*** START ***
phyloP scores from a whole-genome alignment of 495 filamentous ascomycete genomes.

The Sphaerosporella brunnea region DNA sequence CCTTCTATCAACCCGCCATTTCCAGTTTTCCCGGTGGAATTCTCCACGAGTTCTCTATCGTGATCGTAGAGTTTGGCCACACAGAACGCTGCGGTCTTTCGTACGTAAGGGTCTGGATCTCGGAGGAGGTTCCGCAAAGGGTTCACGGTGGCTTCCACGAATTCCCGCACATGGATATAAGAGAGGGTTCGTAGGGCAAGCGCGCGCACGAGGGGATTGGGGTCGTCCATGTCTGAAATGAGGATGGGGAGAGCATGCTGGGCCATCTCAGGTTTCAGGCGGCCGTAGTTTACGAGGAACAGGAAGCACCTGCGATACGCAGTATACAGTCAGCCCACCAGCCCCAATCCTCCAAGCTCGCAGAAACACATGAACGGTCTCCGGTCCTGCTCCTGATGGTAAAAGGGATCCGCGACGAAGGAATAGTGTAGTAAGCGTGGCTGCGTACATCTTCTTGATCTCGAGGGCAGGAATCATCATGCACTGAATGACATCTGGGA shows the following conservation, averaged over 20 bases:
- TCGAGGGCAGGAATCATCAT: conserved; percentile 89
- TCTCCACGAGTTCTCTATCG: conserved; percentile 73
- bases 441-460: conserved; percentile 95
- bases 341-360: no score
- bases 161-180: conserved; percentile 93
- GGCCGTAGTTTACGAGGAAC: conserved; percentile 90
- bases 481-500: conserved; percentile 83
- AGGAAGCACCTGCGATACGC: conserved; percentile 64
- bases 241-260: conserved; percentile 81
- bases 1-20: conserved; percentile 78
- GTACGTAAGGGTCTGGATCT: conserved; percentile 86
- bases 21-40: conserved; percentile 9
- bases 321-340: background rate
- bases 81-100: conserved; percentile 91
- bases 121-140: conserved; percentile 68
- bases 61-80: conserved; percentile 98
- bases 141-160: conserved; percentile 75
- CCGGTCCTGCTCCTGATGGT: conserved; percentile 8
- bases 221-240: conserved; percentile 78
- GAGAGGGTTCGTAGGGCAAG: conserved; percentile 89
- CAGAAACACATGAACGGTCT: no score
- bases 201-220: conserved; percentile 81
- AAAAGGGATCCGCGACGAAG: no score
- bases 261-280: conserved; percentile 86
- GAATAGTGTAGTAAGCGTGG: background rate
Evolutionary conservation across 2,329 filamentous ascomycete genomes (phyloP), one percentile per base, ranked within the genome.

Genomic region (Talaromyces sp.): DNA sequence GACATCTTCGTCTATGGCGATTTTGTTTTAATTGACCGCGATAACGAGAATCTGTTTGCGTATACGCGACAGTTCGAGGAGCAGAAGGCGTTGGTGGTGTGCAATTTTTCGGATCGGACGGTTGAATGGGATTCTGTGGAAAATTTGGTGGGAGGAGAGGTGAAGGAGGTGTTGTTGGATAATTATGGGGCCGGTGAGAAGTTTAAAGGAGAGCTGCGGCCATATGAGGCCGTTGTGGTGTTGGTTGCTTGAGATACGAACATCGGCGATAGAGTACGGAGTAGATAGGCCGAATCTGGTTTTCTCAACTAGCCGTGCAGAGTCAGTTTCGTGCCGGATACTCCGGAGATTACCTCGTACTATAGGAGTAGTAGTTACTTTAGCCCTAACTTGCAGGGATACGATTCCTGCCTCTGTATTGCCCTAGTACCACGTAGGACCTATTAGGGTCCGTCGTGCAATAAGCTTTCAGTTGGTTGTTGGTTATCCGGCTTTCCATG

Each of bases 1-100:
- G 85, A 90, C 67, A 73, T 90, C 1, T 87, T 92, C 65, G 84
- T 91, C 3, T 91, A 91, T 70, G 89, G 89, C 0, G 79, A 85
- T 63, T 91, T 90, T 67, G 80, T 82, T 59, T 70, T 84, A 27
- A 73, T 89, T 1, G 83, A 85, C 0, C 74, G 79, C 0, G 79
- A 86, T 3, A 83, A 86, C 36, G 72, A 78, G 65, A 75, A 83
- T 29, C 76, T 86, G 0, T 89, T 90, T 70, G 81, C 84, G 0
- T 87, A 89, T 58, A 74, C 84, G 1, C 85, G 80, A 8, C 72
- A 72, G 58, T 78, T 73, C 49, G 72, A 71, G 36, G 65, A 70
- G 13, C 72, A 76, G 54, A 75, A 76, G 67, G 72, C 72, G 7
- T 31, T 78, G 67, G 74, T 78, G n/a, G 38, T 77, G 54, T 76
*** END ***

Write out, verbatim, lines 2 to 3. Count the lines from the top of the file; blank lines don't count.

The Sphaerosporella brunnea region DNA sequence CCTTCTATCAACCCGCCATTTCCAGTTTTCCCGGTGGAATTCTCCACGAGTTCTCTATCGTGATCGTAGAGTTTGGCCACACAGAACGCTGCGGTCTTTCGTACGTAAGGGTCTGGATCTCGGAGGAGGTTCCGCAAAGGGTTCACGGTGGCTTCCACGAATTCCCGCACATGGATATAAGAGAGGGTTCGTAGGGCAAGCGCGCGCACGAGGGGATTGGGGTCGTCCATGTCTGAAATGAGGATGGGGAGAGCATGCTGGGCCATCTCAGGTTTCAGGCGGCCGTAGTTTACGAGGAACAGGAAGCACCTGCGATACGCAGTATACAGTCAGCCCACCAGCCCCAATCCTCCAAGCTCGCAGAAACACATGAACGGTCTCCGGTCCTGCTCCTGATGGTAAAAGGGATCCGCGACGAAGGAATAGTGTAGTAAGCGTGGCTGCGTACATCTTCTTGATCTCGAGGGCAGGAATCATCATGCACTGAATGACATCTGGGA shows the following conservation, averaged over 20 bases:
- TCGAGGGCAGGAATCATCAT: conserved; percentile 89